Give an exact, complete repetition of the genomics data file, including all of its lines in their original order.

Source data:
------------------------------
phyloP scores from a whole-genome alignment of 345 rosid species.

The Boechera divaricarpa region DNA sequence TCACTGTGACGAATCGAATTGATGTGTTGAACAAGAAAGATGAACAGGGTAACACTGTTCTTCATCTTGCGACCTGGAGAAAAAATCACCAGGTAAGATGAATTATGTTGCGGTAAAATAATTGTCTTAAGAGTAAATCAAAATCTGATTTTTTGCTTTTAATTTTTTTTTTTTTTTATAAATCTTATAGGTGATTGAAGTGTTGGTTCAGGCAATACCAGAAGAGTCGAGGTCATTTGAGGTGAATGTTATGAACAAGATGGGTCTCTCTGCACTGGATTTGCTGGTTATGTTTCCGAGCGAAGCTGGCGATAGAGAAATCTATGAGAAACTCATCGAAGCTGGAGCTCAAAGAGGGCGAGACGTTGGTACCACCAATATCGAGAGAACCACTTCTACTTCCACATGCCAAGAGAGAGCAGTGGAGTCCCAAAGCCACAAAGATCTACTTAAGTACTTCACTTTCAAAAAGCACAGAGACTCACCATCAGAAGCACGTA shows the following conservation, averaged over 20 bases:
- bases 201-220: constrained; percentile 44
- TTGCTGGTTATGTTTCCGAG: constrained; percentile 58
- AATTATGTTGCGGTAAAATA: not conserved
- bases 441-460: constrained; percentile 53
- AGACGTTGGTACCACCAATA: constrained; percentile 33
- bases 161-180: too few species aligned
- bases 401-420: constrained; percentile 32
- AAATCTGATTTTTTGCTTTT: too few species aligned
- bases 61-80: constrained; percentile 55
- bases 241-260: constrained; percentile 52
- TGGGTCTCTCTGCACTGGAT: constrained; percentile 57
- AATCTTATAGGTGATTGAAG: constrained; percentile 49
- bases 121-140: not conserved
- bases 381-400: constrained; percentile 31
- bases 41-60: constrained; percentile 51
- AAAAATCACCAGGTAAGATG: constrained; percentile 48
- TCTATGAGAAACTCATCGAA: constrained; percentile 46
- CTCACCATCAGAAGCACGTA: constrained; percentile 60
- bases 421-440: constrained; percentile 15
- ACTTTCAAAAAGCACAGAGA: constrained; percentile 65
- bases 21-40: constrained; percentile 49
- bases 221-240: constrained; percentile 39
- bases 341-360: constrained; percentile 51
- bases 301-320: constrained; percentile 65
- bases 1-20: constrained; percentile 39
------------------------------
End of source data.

phyloP scores from a whole-genome alignment of 345 rosid species.

The Boechera divaricarpa region DNA sequence TCACTGTGACGAATCGAATTGATGTGTTGAACAAGAAAGATGAACAGGGTAACACTGTTCTTCATCTTGCGACCTGGAGAAAAAATCACCAGGTAAGATGAATTATGTTGCGGTAAAATAATTGTCTTAAGAGTAAATCAAAATCTGATTTTTTGCTTTTAATTTTTTTTTTTTTTTATAAATCTTATAGGTGATTGAAGTGTTGGTTCAGGCAATACCAGAAGAGTCGAGGTCATTTGAGGTGAATGTTATGAACAAGATGGGTCTCTCTGCACTGGATTTGCTGGTTATGTTTCCGAGCGAAGCTGGCGATAGAGAAATCTATGAGAAACTCATCGAAGCTGGAGCTCAAAGAGGGCGAGACGTTGGTACCACCAATATCGAGAGAACCACTTCTACTTCCACATGCCAAGAGAGAGCAGTGGAGTCCCAAAGCCACAAAGATCTACTTAAGTACTTCACTTTCAAAAAGCACAGAGACTCACCATCAGAAGCACGTA shows the following conservation, averaged over 20 bases:
- bases 201-220: constrained; percentile 44
- TTGCTGGTTATGTTTCCGAG: constrained; percentile 58
- AATTATGTTGCGGTAAAATA: not conserved
- bases 441-460: constrained; percentile 53
- AGACGTTGGTACCACCAATA: constrained; percentile 33
- bases 161-180: too few species aligned
- bases 401-420: constrained; percentile 32
- AAATCTGATTTTTTGCTTTT: too few species aligned
- bases 61-80: constrained; percentile 55
- bases 241-260: constrained; percentile 52
- TGGGTCTCTCTGCACTGGAT: constrained; percentile 57
- AATCTTATAGGTGATTGAAG: constrained; percentile 49
- bases 121-140: not conserved
- bases 381-400: constrained; percentile 31
- bases 41-60: constrained; percentile 51
- AAAAATCACCAGGTAAGATG: constrained; percentile 48
- TCTATGAGAAACTCATCGAA: constrained; percentile 46
- CTCACCATCAGAAGCACGTA: constrained; percentile 60
- bases 421-440: constrained; percentile 15
- ACTTTCAAAAAGCACAGAGA: constrained; percentile 65
- bases 21-40: constrained; percentile 49
- bases 221-240: constrained; percentile 39
- bases 341-360: constrained; percentile 51
- bases 301-320: constrained; percentile 65
- bases 1-20: constrained; percentile 39